Artemidorus proceeds to distinguish different types of dreams. A fundamental difference is between oneiros, which he defines as a dream that “indicates a future state of affairs” and enhypnion – stuff “in sleep” – that “indicates a present state of affairs”, ranging from the state of your digestion to your desire to be with your lover or the haunting images of things that you fear. People who lead “an upright life” try to discipline themselves to avoid being “muddled” by the fears and desires reflected in such sleep experiences, which are the stuff of much modern dream analysis
     In the Oneirocritica, Aretmidorus is interested only in dreams that reveal the future, and especially in those that do this through allegory rather than by literal depiction of possible scenes and events. Allegorical dreams are “those which signify one thing by means of another.” 
      Artemidorus states bluntly, “The mind predicts everything that will happen in the future.” He gives examples of precognitive dreams that presented future events in an entirely literal way. A man dreams of a shipwreck and then his boat is wrecked and he narrowly avoids drowning, as in the dream. Another dreams he is wounded in the shoulder by a friend in a hunting accident, and again the dream is played out exactly.
      If it is possible to dream the future with this kind of clarity, why do we need allegories? Artemidorus offers two reasons. The first is that we may lack the experience to understand a future event perceived in a dream – for example, because we have not yet encountered a person or situation that features in the dream. By setting us a puzzle to figure out, the “allegorical” dream gives us a rational way to access what the larger mind knows about things to come. Second, the kind of dream dramas Artemidorus describes can bring an emotional charge that leads to action; “it is the nature of the oneiros to awaken and excite the soul by inducing active undertakings.”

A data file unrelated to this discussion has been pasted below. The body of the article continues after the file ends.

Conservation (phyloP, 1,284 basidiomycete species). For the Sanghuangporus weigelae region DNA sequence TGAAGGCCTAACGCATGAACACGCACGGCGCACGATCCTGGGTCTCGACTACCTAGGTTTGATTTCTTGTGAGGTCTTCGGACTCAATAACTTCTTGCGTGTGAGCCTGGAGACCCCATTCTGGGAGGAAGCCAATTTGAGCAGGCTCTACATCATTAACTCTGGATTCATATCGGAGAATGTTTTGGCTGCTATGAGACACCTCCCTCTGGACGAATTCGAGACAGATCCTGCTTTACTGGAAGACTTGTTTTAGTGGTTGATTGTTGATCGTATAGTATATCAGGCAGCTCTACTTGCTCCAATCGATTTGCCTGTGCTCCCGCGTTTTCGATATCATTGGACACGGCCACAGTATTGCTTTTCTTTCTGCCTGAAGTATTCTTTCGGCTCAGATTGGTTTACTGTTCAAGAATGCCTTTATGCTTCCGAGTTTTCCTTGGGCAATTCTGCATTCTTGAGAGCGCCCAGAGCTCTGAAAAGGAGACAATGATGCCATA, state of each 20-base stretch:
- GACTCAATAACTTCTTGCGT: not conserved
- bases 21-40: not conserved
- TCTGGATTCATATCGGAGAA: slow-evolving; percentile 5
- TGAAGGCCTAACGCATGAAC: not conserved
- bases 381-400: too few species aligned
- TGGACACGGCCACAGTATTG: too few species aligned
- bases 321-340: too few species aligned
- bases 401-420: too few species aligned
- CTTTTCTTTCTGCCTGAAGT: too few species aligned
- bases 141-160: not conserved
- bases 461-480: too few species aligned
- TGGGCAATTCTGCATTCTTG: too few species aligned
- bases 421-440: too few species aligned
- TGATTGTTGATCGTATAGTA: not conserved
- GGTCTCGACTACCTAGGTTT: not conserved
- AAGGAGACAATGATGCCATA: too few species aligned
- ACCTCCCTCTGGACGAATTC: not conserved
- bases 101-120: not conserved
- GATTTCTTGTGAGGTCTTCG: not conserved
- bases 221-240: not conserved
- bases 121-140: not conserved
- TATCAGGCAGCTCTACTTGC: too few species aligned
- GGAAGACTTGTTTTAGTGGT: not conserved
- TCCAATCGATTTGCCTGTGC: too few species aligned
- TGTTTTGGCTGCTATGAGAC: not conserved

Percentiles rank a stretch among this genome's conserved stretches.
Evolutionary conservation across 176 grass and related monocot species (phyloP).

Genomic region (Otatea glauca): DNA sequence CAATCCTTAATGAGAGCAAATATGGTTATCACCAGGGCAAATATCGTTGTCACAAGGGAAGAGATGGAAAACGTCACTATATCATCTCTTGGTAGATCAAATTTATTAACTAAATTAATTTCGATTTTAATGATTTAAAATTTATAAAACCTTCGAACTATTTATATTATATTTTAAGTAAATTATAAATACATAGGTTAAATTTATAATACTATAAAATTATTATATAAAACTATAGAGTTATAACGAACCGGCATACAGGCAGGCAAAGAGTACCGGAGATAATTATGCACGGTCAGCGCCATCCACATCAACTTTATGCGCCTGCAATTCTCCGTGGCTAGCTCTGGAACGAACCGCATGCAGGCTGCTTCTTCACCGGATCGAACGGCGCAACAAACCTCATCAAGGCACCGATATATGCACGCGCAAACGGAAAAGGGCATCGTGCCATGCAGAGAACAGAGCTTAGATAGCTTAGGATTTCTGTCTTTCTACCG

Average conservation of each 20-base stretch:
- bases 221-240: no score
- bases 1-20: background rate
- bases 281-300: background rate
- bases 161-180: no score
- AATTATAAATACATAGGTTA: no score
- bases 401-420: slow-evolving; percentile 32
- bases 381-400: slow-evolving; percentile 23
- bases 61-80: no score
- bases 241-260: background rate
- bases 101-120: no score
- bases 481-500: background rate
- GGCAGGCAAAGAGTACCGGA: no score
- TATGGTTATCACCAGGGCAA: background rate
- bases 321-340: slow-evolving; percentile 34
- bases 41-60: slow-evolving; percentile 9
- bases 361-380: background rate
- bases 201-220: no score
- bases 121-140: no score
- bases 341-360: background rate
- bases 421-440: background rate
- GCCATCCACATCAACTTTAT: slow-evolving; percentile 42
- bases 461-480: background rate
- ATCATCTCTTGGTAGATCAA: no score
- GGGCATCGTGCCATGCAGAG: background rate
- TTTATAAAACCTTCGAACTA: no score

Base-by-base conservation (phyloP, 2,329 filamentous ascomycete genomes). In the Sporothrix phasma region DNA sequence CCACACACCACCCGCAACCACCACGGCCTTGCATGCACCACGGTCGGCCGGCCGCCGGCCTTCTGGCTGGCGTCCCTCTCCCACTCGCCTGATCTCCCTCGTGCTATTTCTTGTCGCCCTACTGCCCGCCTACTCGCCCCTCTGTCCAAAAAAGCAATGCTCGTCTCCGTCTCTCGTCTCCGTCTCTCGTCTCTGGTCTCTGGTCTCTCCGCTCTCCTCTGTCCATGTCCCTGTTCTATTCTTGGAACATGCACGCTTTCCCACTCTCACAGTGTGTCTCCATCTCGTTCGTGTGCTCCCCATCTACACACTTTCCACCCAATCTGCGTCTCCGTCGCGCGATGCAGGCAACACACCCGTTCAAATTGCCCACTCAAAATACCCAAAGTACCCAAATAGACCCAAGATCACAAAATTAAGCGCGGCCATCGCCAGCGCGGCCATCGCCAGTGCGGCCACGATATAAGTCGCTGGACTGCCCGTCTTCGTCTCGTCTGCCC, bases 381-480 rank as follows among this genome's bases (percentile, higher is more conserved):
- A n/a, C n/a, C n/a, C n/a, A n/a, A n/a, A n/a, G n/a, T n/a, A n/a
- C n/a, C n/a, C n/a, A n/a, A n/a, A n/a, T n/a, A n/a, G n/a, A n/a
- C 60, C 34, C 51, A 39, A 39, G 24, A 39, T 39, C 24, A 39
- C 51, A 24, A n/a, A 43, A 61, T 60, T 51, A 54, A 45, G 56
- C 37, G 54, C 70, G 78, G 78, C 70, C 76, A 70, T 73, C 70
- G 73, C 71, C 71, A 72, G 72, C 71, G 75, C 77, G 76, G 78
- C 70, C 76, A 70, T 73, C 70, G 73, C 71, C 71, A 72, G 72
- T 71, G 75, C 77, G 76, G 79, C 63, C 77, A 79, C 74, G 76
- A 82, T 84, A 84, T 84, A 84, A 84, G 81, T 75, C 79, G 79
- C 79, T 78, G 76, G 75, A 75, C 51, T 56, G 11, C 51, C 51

Artemidorus notes that while the gods do not lie, they like to speak in riddles. This is because “they are wiser than we and do not wish us to accept anything without a thorough examination”. He gives the example of a man who dreamed the god Pan told him that his wife would poison him via his best friend. It was the relationship that was poisoned, when the wife proceeded to have an affair with the friend. 
     Artemidorus is very clear about what the Oneirocritica is, and what it is not. He is going to show us how to decode allegorical dreams in order to discern the future. He is well aware that other kinds of dreams require other kinds of dream work, and he wrote about other types of dreams in books that have not survived, as well as a book of augury – divination by bird-watching. 
      Artemidorus recognized that every dream may be unique. The snake in your dream is not the same as the snake in mine. To read the meaning of a dream symbol correctly, you must know the dreamer’s identity, position in life, habits and medical condition. You must also question the dreamer’s feelings about a dream.
     Artemidorus observes that we dream the future for others as well as ourselves. Sometimes we receive a dream message for someone else. “Many dreams come true for those whose characters are similar to the dreamer’s and for his relatives and namesakes.” Artemidorus gives the example of a woman who dreamed she was married to a man who was not her husband. He observed that work with this dream could proceed in several directions, including exploring the possibility that it warned of death; “marriage and death signify each other because the circumstances surrounding a marriage and a funeral are similar.” This association, it turned out, was on the right track, but it was the dreamer’s sister, not the dreamer herself, who “married death” after the dream.   
     Artemidorus kept in touch with his clients after consultations, and apparently believed that divination through dreams is for the benefit of the whole community. This carries a burden. “If a man dreams that he has become a prophet and has been celebrated for his predictions, he…will take upon himself, in addition to his own anxieties, those of others.”